1             THE ACCUSED: [Interpretation] I would like to show just one more

 2     document if we still have time.  Can we take a look at D74.  Thank you.

 3     Can we have page 31 in e-court.

 4             MR. TOLIMIR: [Interpretation]

 5        Q.   And here you can see the title.  It's, "The Chronicle of our

 6     Cemetery."  And in this book we can find the attack on the village of

 7     Bjelovac, where Serbs used to live.  Then the village of Sikivici, in the

 8     Bratunac municipality.  And then if we take a look at the last paragraph,

 9     we can see the description of the attack on Kravica.  And it says:

10             Here in this case we are talking about purely Serbian area

11     consisting of several villages:  Kravica, Brana Bacici, Popovici,

12     Mandici, Opravcici, and others, where there were more than

13     2.300 inhabitants of Serbian ethnicity.  And that was the village with

14     the oldest Serbian school in the area, erected in 1838.

15             My question is as follows:  Do you know that both Muslims and

16     Serbs in the Srebrenica enclave fought each other and that the people in

17     Serbian villages endured the same hardships in their villages as the

18     hardships described by you that the Muslims endured?  Thank you.

19        A.   Yes, I know that.  However, we were in different positions.  When

20     Kravica was attacked, do you know that old grannies, 70 years old, went

21     to Kravica in order to find a piece of bread because they were hungry?

22     And you made us hungry.  Because we were encircled.  We didn't receive

23     enough humanitarian aid.  We had nothing.  People were dying of hunger at

24     the time.  I myself was lying down dying of hunger at the time.

25     Literally dying of hunger during the attack on Kravica.  So it happened

Page 10057

 1     only because of the hunger, because they had to go and either die hungry

 2     or from the bullet.  Nobody was sure whether they were going to live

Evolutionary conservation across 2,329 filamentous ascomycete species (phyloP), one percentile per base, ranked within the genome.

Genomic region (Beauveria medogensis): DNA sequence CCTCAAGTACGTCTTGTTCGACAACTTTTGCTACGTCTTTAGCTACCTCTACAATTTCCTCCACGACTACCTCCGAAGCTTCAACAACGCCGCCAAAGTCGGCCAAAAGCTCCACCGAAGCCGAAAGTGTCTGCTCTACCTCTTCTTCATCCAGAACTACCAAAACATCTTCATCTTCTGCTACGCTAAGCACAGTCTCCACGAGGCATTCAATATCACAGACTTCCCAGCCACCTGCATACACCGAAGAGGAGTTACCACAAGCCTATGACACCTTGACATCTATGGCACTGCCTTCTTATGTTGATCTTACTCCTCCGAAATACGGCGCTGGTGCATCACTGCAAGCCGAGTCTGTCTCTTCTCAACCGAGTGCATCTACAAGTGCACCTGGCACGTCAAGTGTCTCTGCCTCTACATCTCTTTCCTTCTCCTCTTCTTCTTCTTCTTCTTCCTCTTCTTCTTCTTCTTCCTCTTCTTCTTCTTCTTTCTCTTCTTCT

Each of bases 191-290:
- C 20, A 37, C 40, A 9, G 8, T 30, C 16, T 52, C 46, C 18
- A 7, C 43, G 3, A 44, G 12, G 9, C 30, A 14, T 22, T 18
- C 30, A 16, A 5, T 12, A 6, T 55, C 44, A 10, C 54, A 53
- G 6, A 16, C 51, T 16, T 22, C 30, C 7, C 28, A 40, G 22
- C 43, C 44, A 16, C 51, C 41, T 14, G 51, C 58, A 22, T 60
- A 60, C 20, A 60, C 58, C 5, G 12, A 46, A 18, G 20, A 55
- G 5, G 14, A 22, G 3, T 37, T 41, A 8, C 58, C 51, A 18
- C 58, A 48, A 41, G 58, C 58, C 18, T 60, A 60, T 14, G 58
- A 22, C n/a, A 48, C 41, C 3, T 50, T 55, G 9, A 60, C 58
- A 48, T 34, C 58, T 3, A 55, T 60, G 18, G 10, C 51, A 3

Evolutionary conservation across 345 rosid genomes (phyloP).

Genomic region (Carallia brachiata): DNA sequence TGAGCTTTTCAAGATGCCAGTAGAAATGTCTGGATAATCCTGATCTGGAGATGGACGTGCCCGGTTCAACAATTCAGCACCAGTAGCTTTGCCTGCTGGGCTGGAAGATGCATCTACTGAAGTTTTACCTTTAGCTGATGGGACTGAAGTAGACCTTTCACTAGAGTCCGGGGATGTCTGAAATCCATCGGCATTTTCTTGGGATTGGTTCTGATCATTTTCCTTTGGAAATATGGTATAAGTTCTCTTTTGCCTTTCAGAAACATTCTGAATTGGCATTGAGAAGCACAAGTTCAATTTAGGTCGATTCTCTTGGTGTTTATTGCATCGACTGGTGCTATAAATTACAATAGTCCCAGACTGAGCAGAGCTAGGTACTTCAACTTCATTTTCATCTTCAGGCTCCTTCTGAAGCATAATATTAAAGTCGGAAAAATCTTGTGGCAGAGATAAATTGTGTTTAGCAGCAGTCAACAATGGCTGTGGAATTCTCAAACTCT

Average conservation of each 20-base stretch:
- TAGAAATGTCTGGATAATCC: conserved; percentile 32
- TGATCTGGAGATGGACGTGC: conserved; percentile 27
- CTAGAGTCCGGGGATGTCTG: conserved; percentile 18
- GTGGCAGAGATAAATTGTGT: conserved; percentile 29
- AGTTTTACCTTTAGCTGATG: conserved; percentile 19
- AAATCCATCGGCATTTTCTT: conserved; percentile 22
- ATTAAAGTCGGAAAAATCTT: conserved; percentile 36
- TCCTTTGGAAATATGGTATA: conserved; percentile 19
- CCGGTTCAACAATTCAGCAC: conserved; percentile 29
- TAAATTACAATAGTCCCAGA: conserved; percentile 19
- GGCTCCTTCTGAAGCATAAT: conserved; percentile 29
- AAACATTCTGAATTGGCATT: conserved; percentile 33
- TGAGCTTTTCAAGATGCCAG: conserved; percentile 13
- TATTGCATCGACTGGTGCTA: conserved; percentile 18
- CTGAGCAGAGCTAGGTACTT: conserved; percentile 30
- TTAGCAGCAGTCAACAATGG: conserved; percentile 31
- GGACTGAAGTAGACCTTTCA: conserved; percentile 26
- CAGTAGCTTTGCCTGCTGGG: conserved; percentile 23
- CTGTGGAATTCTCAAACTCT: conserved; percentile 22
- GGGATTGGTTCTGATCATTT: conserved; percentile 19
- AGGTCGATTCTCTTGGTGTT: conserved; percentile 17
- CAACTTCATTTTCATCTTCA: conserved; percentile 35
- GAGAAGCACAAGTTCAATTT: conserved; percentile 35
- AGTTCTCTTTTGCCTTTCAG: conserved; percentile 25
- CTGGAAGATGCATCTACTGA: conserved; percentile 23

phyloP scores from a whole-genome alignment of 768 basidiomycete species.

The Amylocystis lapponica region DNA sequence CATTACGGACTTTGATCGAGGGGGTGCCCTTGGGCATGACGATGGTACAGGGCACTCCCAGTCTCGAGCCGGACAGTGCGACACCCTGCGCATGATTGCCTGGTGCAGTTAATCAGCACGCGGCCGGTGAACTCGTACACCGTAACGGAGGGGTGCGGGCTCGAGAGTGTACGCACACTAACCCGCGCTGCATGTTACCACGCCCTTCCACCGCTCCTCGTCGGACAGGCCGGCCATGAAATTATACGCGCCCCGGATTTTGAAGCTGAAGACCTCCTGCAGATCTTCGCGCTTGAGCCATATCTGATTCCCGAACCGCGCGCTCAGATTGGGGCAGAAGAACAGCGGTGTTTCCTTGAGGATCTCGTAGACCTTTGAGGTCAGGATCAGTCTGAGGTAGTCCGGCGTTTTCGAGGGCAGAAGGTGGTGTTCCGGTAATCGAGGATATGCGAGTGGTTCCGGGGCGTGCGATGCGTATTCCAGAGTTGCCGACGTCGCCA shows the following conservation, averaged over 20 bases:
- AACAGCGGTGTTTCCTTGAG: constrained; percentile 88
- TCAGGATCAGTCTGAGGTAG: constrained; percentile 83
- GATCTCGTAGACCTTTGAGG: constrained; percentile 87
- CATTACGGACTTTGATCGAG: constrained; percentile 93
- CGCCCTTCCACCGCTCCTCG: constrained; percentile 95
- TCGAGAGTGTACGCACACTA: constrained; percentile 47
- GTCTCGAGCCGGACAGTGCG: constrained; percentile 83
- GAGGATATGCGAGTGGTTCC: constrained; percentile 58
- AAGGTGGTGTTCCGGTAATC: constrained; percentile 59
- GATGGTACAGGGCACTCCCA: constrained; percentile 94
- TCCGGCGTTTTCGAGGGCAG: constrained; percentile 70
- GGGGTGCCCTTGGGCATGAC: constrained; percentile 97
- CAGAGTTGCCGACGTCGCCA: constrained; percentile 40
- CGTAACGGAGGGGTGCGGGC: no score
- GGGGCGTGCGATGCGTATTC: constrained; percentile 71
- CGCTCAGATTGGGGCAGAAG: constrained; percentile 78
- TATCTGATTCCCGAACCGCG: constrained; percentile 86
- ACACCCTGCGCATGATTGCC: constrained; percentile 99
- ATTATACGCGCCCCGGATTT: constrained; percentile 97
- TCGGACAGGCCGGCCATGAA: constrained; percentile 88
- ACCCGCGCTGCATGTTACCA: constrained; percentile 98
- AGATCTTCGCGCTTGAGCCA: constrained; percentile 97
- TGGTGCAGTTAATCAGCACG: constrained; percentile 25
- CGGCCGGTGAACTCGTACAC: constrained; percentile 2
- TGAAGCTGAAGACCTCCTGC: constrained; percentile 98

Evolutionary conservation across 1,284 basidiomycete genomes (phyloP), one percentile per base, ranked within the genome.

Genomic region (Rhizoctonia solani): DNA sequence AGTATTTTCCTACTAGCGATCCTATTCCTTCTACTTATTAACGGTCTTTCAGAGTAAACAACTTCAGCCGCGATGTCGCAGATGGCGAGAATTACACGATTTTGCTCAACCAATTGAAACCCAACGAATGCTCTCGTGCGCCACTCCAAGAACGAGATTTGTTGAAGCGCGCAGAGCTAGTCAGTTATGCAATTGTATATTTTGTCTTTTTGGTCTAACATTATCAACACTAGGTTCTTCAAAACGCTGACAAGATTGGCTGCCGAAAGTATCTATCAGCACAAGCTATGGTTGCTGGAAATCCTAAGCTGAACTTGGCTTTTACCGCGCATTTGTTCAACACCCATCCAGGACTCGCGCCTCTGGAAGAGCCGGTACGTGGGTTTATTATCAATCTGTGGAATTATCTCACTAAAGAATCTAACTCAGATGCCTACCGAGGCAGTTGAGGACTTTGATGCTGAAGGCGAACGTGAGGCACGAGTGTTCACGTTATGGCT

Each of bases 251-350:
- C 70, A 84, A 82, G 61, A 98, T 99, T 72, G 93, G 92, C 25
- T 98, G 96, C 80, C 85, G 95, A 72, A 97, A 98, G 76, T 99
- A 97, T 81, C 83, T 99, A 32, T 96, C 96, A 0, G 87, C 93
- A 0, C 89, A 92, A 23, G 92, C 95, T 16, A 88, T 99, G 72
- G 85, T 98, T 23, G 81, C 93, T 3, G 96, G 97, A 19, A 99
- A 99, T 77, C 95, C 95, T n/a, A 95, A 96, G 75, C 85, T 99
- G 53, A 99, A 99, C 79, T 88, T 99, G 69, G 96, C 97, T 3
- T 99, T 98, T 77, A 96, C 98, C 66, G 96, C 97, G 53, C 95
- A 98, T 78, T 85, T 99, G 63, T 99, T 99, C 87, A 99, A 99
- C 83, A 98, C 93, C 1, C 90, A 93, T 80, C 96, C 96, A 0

3     until tomorrow.

 4        Q.   Thank you.  Can you tell us whether those grannies carried

 5     weapons and whether it is possible that on the 7th, in Kravica, and you

 6     can read it here, I didn't want to read that, 38 Serbs were killed and

 7     more than 40 were wounded?  Thank you.

 8        A.   I know nothing about it.

 9             JUDGE FLUEGGE:  Mr. McCloskey.

10             MR. McCLOSKEY:  I would ask if the General could lower his voice.

11     I know it's late, but he's shouting.

12             JUDGE FLUEGGE:  Mr. Tolimir, your last questions.

13             THE ACCUSED: [Interpretation] Thank you, Your Honour.  I'm not

14     shouting; that's the way I speak.  I apologise if the witness also

15     perceived it like that.  Mrs. Malagic, I don't want to ask her anything

16     else because a limit has been placed on my questions.  I'm grateful that

17     she came here to testify and I would like to ask her not to get angry

18     when I ask her about actual events that happened.  She can answer

19     whatever she wants.  Thank you.

20             Please don't be angry.  I simply had to ask you about the events

21     that took place on both sides, both the Serbian side and the Muslim side.

22             I have finished my cross-examination on behalf of the Defence.  I

23     have no more questions.  And I wish a safe journey home to Mrs. Malagic.

24     May God bless her and may she reach her home in peace.  Thank you.

25             JUDGE FLUEGGE:  Thank you very much.

Page 10058

 1             Mr. McCloskey, do you have re-examination?

 2             MR. McCLOSKEY:  No, Mr. President.

 3             JUDGE FLUEGGE:  Ms. Malagic, first I would like to apologise that

 4     I misspoke your name earlier.  Thank you that you came here to The Hague